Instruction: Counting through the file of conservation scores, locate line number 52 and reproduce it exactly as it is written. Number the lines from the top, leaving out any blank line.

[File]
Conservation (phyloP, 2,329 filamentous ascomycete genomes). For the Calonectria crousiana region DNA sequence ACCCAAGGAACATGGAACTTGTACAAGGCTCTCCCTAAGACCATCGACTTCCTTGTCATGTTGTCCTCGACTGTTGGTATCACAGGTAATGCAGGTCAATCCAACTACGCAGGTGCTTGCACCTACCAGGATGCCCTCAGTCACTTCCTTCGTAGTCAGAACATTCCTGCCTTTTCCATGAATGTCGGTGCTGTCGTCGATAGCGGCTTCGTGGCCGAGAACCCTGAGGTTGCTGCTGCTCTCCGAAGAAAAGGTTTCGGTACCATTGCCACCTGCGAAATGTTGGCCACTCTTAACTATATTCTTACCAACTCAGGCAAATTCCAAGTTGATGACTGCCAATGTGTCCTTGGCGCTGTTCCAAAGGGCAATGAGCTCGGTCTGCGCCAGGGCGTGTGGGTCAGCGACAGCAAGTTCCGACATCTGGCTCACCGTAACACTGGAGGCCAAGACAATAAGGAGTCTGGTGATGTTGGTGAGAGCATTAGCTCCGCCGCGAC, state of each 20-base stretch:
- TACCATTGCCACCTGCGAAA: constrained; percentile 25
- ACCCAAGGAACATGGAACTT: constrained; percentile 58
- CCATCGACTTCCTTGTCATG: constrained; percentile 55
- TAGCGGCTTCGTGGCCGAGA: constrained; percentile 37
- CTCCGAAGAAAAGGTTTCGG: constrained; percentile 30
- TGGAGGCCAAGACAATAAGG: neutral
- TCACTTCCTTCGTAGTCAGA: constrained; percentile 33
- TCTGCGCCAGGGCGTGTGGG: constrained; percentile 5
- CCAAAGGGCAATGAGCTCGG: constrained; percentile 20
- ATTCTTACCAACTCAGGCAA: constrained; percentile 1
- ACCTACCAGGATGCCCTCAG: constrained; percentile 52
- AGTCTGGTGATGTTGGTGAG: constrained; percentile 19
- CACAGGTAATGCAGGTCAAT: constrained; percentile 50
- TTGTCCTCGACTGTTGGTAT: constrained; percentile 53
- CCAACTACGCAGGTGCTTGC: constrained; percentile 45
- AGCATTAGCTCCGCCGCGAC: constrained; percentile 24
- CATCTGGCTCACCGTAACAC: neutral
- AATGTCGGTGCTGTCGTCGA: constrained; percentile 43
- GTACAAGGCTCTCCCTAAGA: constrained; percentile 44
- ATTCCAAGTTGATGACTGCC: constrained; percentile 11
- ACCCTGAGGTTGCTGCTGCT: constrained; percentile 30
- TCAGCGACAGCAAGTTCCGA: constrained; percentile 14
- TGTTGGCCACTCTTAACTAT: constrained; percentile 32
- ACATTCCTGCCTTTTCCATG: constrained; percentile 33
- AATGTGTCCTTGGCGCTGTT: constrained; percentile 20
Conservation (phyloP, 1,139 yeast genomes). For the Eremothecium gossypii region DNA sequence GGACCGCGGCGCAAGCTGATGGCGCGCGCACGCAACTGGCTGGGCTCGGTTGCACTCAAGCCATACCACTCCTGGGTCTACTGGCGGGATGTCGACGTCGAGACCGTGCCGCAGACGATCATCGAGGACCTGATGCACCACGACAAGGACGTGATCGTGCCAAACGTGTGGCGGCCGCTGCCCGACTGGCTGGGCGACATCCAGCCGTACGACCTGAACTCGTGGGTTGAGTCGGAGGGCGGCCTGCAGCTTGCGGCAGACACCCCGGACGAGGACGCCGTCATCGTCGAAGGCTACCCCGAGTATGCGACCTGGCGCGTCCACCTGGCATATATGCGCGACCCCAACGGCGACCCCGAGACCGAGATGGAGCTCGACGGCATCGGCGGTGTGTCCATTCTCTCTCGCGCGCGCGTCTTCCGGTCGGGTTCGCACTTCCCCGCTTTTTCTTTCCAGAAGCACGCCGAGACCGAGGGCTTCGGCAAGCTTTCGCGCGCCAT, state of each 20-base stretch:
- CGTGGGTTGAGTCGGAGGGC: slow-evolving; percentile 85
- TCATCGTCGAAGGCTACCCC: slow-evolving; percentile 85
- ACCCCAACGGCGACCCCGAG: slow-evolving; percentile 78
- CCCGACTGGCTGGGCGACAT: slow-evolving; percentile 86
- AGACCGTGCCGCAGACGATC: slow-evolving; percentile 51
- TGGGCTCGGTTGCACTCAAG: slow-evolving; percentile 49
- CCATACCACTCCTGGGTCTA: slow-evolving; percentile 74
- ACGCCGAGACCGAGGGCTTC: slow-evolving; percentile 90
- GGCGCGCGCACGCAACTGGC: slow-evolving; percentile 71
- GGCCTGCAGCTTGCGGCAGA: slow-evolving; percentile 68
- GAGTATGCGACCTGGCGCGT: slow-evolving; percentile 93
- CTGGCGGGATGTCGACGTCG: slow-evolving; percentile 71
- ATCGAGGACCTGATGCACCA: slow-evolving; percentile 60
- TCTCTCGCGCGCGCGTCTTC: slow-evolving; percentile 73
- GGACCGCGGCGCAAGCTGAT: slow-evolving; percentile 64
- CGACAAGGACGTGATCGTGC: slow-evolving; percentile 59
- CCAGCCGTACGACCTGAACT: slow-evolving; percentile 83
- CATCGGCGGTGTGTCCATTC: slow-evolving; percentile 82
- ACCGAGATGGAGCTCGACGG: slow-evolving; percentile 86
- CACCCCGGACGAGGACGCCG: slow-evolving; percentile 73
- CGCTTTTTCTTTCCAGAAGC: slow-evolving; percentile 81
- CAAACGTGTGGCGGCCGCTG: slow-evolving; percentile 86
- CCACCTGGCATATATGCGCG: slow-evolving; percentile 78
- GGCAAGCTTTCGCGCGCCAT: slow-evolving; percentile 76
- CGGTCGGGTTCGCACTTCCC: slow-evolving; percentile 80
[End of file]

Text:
- CGGTCGGGTTCGCACTTCCC: slow-evolving; percentile 80